Is homeownership a good choice for young people?
If there’s anything we’ve learned in the past few years about real estate, it’s that property doesn’t always go up in value. And because it doesn’t, you shouldn’t just buy property and assume that you’re going to earn equity and wealth from that ownership.
Instead, buying a home should be a personal decision based on your life and financial situation.
So if you are young, should you buy real estate? The answer, as with many things, is that it depends. But for the vast majority of young people, the answer is probably no. Here’s why.
Real estate is long-term
We buy real estate in order to hopefully earn wealth and improve our lot in life. The most likely way that you will earn real estate wealth is by owning property for long periods of time, preferably a decade or greater. This long-term ownership does not coincide with the habits and traits of most young people. So if you’re not very sure you will own a property for a long time, let a landlord deal with the inherent risks, pains and issues of real estate ownership.
Here are some reasons why, as a younger person, you might not own property long term.
Not settled in a career
At a young age, you rarely know whether you’ll be living in the same area for a long time. People are very mobile these days, including switching jobs, getting job transfers, changing careers, going back to school, etc. If you buy a property and have to sell it due to a career move in a few years, you’re most likely going to lose money on your real estate ownership.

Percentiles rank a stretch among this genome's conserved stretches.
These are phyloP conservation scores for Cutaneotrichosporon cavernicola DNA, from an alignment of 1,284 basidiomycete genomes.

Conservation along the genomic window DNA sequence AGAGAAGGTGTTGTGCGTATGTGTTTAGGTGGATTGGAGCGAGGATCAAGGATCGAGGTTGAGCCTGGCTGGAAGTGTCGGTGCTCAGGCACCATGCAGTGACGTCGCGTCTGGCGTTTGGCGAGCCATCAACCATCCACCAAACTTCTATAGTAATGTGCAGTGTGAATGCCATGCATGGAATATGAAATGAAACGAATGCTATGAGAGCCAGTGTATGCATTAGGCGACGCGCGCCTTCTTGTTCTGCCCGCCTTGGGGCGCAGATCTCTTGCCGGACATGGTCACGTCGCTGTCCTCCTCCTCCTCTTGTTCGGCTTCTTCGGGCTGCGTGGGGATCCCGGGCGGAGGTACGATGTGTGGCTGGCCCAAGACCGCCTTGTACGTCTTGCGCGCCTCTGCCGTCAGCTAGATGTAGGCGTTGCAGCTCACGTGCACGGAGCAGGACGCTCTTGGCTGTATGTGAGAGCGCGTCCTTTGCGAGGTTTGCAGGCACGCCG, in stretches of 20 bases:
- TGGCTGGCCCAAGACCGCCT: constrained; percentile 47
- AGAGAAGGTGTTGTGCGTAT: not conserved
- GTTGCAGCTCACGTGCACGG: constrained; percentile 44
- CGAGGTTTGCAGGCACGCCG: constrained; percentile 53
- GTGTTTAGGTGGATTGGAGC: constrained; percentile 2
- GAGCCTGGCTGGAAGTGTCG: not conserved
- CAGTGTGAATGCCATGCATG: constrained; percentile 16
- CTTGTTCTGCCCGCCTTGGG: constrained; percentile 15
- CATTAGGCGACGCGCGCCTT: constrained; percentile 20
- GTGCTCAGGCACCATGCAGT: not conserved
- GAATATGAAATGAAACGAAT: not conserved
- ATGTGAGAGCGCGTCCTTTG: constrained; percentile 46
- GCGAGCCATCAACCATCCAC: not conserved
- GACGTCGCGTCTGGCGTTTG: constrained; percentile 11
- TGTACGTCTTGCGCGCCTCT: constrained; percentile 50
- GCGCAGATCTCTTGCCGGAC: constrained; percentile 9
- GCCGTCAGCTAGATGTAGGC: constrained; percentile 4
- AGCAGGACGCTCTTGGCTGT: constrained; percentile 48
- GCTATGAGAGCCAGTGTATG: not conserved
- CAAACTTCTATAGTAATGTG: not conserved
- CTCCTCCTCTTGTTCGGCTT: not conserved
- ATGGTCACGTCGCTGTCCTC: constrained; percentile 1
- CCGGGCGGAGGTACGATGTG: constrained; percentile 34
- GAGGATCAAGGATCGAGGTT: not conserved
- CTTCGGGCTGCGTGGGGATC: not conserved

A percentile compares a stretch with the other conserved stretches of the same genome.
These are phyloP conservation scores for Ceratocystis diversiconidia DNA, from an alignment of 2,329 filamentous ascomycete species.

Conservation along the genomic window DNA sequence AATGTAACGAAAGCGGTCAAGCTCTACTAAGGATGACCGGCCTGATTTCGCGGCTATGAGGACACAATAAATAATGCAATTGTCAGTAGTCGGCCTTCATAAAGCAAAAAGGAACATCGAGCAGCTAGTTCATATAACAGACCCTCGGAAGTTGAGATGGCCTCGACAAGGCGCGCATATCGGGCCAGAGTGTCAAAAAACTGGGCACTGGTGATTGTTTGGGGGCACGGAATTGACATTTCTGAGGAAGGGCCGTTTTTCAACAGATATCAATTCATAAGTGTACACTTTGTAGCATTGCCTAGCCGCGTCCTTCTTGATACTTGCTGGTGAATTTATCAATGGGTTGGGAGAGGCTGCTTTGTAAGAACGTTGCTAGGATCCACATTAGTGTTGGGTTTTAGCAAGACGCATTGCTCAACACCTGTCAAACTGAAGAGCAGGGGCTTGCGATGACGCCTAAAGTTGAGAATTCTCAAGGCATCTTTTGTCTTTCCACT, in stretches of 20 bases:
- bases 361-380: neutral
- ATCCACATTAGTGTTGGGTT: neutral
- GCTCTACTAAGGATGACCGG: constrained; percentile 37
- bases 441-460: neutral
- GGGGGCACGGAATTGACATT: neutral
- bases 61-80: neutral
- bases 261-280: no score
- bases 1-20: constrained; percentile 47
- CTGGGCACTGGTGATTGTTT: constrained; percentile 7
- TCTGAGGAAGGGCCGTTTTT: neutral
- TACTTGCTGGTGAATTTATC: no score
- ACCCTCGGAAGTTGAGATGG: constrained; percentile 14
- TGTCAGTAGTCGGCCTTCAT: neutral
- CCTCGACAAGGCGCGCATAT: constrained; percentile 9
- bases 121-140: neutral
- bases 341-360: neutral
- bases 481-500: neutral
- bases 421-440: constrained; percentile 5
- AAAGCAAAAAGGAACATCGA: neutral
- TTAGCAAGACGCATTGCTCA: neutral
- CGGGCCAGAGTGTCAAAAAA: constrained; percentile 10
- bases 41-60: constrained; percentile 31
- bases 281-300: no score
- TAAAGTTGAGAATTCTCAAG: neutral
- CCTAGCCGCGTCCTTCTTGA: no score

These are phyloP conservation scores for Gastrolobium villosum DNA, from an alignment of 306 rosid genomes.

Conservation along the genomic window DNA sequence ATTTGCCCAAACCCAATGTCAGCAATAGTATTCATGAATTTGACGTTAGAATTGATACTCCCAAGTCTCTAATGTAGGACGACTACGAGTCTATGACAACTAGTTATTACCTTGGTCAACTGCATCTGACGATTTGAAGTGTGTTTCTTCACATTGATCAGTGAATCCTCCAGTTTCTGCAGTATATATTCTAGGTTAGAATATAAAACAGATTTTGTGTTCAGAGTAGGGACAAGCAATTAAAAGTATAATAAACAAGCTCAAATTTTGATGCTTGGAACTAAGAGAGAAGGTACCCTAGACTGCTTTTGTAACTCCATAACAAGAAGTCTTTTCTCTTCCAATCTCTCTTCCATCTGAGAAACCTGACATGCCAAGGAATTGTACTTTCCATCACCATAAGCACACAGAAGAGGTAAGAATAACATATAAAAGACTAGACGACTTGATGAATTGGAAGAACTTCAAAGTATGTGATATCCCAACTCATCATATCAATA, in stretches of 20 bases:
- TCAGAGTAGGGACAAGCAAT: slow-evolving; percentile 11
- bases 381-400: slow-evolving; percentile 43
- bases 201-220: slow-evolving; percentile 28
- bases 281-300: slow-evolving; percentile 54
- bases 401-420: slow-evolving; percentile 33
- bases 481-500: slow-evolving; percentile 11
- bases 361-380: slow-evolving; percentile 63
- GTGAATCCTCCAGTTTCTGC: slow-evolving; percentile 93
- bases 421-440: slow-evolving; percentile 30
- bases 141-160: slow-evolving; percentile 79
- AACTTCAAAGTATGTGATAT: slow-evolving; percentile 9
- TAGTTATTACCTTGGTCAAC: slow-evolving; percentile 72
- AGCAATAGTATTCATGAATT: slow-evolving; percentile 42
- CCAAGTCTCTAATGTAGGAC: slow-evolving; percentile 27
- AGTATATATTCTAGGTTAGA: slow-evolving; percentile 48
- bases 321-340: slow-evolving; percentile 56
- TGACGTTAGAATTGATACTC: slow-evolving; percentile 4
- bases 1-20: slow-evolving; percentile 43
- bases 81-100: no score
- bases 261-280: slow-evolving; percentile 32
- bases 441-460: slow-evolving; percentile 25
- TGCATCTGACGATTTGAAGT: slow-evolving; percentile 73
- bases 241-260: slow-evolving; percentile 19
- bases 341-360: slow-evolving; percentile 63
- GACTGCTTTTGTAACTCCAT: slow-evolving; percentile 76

Can’t afford a place you love
Additionally, you might not have the financial resources to afford a place that you really love, and you’ll end up buying in anticipation that you’ll earn equity and trade up in a few years. Now you probably will trade up in a few years, but you probably won’t earn any equity. In fact you’ll likely lose money — primarily due to steep transaction costs. The better way to go is to save your money for several years and buy a place you really love when you have the savings and income to be a homeowner.
Not settled in life
You finish school, get a job and work a few years. Then you realize you’ve got to move somewhere else, “see the world,” if you will! That house you bought would hinder your ability to relocate, and if you did move, you’d probably lose money.
So if you are young, wild and free — and not sure of your 5- to 10-year plan — you’ll probably do better as a renter.
When might it make sense to buy young? If you’re sure you’ll own the property a long time, then it’s probably a good idea to buy. Just make sure you can comfortably afford the payments along with all your other bills. Also if you want to be in the landlord business and plan to convert the property from a personal residence to a rental, then buying at a younger age would be a smart move for you.
Just ask yourself before you decide whether to buy real estate, “Am I sure my ownership will be for the long haul?”
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Leonard Baron is America’s Real Estate Professor®. His unbiased, neutral and inexpensive “Real Estate Ownership, Investment and Due Diligence 101” textbook teaches potential real estate buyers how to make smart and safe purchase decisions. He is a San Diego State University Lecturer, blogs at Zillow.com, and loves kicking the tires of a good piece of dirt! More at ProfessorBaron.com.
Note: The views and opinions expressed in this article are those of the author and do not necessarily reflect the opinion or position of Zillow.
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